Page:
London (CNN)Edinburgh native James Morton was 24 years old when his employers realized he was trans after he applied for a pension scheme requiring him to provide a birth certificate. He told CNN that a data protection error outed him to colleagues, who began asking Morton about his private parts and "made offensive jokes at my expense," he said.
The quest for trans rights has exposed a deep divide in the UK. Scotland may show a way forward
The traumatic time "very much made me think that I do not want this document (his birth certificate) undermining my privacy," Morton said of his decision to change his gender marker in the eyes of British law.
To do so, Morton applied to a tribunal, which issues a gender recognition certificate (GRC) that would in turn allow him to change his birth certificate. To be successful, an applicant needs to provide the panel proof of living in the "acquired gender" for at least two years and a detailed medical and psychiatric report, outlining a diagnosis of gender dysphoria and any relevant treatment or surgery. There is no requirement to undergo sex reassignment surgery to receive the GRC.
His petition was ultimately approved, but only after what he describes as a pedantic, burdensome process.
In a bid to be in step with some European countries, Scotland's government wants to ease the current pathway, criticized as too expensive and intrusive. The simplified self-declaratory system would shed away the panel and the medical reports. And where it has been a requirement for applicants to prove having lived in accordance with one's gender identity for 24 months, the new system would require just three months. It would also reduce the minimum age of recognition to 16, from 18.
The move has reinvigorated the quest for more rights for the structurally disenfranchised community, blighted by high rates of discrimination, harassment, suicide, and who report facing difficulty obtaining gender-affirming healthcare in the UK.
A consultation began on a new draft law in December, which has the backing of the country's biggest women's groups and major players in the ruling Scottish National Party (SNP), including Scotland's First Minister Nicola Sturgeon. But that law, along with other legislation, has now been placed on hold while officials work to contain the coronavirus pandemic. In an April 1 letter to activists with the Scottish Trans Alliance, the Scottish government expressed its "strong commitment to reform the Gender Recognition Act 2004 and improve the current process for trans people."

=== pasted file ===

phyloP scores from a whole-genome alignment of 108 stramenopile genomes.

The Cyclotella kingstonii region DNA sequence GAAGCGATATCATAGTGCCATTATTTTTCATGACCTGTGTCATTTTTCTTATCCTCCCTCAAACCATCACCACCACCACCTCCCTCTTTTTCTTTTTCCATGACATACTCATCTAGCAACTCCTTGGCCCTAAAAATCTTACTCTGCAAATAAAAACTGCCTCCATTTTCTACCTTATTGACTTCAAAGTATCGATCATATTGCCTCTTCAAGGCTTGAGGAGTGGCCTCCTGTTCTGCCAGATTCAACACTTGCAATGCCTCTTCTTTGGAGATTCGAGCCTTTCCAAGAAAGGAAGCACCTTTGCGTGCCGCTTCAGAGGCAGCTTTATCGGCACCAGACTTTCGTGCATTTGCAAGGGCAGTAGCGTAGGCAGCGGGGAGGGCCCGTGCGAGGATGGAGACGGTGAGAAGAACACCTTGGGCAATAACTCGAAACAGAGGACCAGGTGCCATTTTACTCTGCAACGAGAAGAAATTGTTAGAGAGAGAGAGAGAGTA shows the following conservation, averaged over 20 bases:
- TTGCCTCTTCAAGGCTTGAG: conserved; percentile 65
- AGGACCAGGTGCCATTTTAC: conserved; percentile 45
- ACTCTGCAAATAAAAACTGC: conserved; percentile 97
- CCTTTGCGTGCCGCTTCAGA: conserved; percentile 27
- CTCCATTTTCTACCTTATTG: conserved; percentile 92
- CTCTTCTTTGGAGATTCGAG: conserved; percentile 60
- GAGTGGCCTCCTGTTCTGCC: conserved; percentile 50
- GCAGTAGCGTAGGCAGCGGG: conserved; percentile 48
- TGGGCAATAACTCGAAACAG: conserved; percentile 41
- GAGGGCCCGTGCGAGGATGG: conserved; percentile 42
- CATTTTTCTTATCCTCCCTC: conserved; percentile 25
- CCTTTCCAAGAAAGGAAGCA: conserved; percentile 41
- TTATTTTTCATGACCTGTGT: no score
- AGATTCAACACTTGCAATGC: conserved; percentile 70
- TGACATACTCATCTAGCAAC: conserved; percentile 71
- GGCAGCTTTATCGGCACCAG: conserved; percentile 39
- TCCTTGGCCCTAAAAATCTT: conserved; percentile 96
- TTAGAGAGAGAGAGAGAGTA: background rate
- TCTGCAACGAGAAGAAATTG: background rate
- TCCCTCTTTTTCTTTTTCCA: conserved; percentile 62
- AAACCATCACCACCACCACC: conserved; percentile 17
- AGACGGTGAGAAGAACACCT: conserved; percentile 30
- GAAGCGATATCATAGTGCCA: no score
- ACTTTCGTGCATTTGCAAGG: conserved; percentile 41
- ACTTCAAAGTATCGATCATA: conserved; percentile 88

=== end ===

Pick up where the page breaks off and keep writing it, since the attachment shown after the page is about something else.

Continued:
Yet campaigners who spoke to CNN are wracked with apprehension after a UK-wide attempt at canvassing public opinion in 2018 manifested a toxic culture war. They say reform will create a more humane and equitable society, whereas critics have pitted one of the world's most maligned minorities against a historically oppressed group: trans women against cis-gender women -- that is, women whose gender identity aligns with the sex assigned to them at birth.
Some opponents of the new draft law, who say that trans women are not women, believe trans women pose a threat in spaces that are for women. "The Scottish government is creating a loophole for predators and pretenders to exploit," Fair Play for Women, a campaign group that opposes the inclusion of trans women in women's sports, wrote about Scotland's draft bill on its website in March.
It warned male prisoners in Scotland could change their gender marker by obtaining a Gender Recognition Certificate (GRC) and access women's prisons in England and Wales, adding that "your son or daughter could apply for a GRC" in their first week of university in Scotland and "have a new birth certificate by the time they start the next semester in the new year."
While the biggest opposition to transgender rights in the US is associated with the Christian right, a number of high profile journalists, radical feminists and academics are among the loudest dissenters to reform in Britain. And like the American legislators who debated so-called "bathroom bills" that restricted access to public accommodations for transgender people, British opponents argue that any new trans rights, such as the act's amendment, undermine existing protections for cisgender women and girls.
Trans rights activists say these are alarmist and transphobic narratives that scuppered reform in Westminster, and they have arrived in Holyrood. Reform in Scotland "now looks more uncertain," Morton said, adding that "the really ferocious anti-trans stuff in England" is having "dangerous impacts" on surrounding countries.
This was the last thing the government of former Prime Minister Theresa May expected to happen when it proposed in 2017 "to streamline and de-medicalize" the process of obtaining a GRC, helping those who wanted to change the gender markers on their birth certificates.
By the time consultations began in 2018, prominent columnists were arguing the de-medicalization of the law could lead to "male-bodied people" changing their gender only to enter spaces for women, like prisons, bathrooms and refuges -- citing the case of Karen White, a transgender woman who committed assaults on fellow inmates after being transferred to a women's prison.
Anti-trans pressure groups such as Transgender Trend branded the reforms a threat to girls, saying it was a "safety issue" and worried about the "implications for parents, schools and professionals in its acceptance of the diagnosis of 'transgender children' as fact."